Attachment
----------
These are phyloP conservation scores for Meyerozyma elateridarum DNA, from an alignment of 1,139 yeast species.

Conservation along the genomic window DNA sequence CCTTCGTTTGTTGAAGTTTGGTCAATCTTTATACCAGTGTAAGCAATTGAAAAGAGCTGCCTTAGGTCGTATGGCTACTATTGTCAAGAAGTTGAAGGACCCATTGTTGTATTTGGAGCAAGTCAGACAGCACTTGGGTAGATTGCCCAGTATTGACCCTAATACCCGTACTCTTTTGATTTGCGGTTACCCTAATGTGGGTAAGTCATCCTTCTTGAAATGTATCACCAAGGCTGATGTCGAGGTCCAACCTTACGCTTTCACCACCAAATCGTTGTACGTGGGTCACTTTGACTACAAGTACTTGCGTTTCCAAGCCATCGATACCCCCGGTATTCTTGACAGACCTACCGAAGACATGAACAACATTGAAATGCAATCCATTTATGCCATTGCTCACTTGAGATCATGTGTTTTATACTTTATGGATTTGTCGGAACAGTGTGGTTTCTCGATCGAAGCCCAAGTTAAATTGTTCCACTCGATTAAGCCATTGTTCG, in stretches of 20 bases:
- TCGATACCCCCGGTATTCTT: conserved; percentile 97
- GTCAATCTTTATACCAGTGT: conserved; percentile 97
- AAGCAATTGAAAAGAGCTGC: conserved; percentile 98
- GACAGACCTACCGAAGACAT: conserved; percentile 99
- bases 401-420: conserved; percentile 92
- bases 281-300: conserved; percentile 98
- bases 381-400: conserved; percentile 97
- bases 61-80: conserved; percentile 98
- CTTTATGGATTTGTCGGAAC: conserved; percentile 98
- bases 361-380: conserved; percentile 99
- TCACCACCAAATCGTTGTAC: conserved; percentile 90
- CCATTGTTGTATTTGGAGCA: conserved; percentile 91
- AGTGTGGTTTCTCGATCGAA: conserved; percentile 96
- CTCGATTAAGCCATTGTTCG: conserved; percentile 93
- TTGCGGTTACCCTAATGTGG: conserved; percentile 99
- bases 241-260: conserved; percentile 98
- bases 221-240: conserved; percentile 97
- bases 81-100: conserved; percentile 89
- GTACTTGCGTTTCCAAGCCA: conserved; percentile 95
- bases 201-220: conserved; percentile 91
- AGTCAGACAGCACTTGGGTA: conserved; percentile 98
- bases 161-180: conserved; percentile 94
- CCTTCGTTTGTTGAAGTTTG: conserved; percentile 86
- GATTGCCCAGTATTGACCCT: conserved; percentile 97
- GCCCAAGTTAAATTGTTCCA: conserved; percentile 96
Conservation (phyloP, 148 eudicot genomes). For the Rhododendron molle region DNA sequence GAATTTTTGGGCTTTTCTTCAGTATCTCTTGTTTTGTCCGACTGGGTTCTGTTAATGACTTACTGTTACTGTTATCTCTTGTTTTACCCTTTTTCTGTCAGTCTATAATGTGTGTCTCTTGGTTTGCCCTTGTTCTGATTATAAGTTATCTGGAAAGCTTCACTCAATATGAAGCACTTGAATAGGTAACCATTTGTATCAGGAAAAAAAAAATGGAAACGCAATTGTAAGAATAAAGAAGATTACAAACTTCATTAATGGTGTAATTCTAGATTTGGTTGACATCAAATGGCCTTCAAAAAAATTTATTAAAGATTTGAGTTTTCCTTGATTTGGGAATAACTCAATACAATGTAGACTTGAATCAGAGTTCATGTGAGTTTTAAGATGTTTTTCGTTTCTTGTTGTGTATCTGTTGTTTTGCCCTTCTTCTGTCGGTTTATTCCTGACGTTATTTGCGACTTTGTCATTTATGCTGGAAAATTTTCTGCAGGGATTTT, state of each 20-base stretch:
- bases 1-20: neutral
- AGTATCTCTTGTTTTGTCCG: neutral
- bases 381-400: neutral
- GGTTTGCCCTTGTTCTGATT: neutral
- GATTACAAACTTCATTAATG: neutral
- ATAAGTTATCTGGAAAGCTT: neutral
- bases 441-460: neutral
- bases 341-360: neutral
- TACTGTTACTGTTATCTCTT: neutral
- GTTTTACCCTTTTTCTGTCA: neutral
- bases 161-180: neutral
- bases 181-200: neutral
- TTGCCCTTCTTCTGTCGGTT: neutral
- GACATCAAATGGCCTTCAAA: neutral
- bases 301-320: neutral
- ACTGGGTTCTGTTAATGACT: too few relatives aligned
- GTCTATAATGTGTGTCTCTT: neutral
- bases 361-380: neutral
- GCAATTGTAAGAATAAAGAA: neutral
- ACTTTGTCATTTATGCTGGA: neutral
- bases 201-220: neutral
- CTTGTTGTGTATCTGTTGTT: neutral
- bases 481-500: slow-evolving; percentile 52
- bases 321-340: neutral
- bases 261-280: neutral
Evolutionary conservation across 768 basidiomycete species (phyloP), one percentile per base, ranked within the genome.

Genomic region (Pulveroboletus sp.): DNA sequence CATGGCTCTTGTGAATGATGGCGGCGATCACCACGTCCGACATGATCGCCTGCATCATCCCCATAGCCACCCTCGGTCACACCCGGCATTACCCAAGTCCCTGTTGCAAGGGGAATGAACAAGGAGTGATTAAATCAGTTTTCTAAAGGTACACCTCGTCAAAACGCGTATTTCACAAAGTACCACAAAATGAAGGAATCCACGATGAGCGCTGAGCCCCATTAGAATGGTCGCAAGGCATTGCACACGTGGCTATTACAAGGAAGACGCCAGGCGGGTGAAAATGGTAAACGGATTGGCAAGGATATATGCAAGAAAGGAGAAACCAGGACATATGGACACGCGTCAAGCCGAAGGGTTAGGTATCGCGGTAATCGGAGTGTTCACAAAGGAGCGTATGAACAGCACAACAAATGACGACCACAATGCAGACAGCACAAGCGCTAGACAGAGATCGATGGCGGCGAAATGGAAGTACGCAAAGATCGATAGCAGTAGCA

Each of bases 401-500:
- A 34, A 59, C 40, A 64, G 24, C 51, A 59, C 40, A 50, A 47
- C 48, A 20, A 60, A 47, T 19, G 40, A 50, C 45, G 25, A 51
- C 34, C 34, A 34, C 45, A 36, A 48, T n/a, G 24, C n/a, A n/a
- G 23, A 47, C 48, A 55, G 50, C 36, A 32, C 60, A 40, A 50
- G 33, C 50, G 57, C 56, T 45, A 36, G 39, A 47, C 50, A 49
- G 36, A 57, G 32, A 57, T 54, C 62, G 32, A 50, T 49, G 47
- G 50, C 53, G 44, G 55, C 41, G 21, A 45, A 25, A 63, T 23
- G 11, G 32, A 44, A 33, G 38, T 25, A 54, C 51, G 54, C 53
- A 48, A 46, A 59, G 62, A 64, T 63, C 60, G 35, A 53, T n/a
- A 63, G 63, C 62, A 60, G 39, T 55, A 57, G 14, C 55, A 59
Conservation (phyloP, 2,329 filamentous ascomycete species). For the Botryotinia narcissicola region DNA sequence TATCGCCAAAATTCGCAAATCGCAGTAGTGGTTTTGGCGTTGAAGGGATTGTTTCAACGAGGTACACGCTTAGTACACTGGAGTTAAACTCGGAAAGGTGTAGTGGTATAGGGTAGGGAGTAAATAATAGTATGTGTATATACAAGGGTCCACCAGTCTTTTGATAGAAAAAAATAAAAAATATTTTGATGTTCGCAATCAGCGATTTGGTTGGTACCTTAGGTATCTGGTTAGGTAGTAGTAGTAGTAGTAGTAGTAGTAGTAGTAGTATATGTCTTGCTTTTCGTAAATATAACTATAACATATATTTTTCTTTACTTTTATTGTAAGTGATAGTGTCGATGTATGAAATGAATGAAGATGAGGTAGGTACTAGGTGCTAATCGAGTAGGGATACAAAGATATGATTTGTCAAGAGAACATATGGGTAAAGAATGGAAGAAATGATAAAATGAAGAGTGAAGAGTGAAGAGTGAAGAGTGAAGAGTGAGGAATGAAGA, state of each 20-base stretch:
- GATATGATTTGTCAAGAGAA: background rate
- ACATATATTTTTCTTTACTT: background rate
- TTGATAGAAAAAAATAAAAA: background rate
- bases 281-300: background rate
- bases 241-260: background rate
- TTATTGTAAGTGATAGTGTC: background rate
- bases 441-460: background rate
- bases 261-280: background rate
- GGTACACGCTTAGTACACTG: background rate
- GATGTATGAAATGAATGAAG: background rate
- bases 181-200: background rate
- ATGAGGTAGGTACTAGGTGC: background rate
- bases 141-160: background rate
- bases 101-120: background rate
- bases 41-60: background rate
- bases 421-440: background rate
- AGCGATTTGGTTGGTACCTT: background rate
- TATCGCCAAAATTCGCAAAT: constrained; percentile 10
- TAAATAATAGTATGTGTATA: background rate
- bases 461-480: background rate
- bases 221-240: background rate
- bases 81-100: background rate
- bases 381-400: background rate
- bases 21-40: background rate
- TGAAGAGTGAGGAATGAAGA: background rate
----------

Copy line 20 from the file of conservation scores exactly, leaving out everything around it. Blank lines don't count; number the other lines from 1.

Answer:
- bases 81-100: conserved; percentile 89